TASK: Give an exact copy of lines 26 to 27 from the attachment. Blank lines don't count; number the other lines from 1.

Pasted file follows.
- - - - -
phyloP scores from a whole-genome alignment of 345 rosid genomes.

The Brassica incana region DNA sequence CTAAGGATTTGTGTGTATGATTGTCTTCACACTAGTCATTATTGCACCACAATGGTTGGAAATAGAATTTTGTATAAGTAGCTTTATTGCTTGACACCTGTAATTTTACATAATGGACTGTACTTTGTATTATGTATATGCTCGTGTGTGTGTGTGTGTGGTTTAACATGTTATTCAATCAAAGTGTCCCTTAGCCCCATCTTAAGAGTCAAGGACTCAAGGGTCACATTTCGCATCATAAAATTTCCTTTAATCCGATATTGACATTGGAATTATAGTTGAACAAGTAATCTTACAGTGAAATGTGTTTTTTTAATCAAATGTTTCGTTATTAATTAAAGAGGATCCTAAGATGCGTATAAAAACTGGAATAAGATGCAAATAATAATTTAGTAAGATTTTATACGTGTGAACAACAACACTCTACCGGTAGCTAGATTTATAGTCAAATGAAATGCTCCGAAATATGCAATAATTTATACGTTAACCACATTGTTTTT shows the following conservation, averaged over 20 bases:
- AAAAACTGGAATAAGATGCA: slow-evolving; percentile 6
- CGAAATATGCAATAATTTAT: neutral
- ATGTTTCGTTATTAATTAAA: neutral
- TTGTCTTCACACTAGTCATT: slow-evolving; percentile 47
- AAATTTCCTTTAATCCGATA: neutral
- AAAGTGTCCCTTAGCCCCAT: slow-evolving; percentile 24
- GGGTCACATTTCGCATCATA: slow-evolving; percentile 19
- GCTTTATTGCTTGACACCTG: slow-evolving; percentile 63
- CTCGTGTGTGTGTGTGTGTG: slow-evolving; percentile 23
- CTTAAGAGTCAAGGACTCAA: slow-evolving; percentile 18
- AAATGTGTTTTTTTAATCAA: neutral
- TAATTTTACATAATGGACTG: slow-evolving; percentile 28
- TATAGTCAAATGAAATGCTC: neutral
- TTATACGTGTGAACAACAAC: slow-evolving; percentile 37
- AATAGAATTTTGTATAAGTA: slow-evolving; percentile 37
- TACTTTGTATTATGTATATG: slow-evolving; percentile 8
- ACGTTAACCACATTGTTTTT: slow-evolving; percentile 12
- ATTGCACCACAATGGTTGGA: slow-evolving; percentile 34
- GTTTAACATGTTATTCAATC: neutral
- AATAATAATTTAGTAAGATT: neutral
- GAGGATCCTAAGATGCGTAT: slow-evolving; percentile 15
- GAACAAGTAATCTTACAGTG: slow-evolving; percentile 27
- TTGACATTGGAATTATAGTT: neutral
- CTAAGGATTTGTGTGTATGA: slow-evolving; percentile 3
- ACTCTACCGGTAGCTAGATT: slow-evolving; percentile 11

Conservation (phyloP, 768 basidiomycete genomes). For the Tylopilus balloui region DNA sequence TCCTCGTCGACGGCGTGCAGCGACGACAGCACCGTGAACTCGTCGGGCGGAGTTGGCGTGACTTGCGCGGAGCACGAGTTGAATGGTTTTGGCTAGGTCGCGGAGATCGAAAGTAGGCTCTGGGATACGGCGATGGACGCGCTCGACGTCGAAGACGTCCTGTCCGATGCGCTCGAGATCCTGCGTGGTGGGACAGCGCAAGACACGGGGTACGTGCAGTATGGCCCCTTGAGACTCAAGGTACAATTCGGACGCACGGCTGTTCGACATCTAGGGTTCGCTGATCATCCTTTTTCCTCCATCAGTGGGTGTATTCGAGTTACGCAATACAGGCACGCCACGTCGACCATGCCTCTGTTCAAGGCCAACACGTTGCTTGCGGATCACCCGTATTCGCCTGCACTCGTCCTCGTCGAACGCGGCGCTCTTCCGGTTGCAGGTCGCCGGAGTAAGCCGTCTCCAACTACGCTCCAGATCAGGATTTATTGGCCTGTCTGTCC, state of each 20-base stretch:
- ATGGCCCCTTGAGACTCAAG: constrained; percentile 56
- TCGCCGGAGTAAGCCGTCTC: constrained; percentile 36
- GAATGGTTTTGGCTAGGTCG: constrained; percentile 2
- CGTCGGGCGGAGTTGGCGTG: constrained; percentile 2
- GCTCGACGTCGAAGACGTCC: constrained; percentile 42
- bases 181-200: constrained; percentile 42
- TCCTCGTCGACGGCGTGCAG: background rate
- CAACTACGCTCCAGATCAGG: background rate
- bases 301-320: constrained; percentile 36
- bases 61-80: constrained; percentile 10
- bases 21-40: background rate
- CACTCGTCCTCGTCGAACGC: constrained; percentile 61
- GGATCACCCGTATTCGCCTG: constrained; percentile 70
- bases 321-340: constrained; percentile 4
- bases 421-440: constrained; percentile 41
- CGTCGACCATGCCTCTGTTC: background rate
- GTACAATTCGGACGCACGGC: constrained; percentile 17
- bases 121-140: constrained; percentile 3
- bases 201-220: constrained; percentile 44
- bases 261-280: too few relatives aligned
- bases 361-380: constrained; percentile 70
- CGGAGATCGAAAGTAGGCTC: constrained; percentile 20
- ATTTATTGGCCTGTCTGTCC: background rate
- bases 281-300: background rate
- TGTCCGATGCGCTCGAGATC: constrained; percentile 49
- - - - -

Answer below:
- CTAAGGATTTGTGTGTATGA: slow-evolving; percentile 3
- ACTCTACCGGTAGCTAGATT: slow-evolving; percentile 11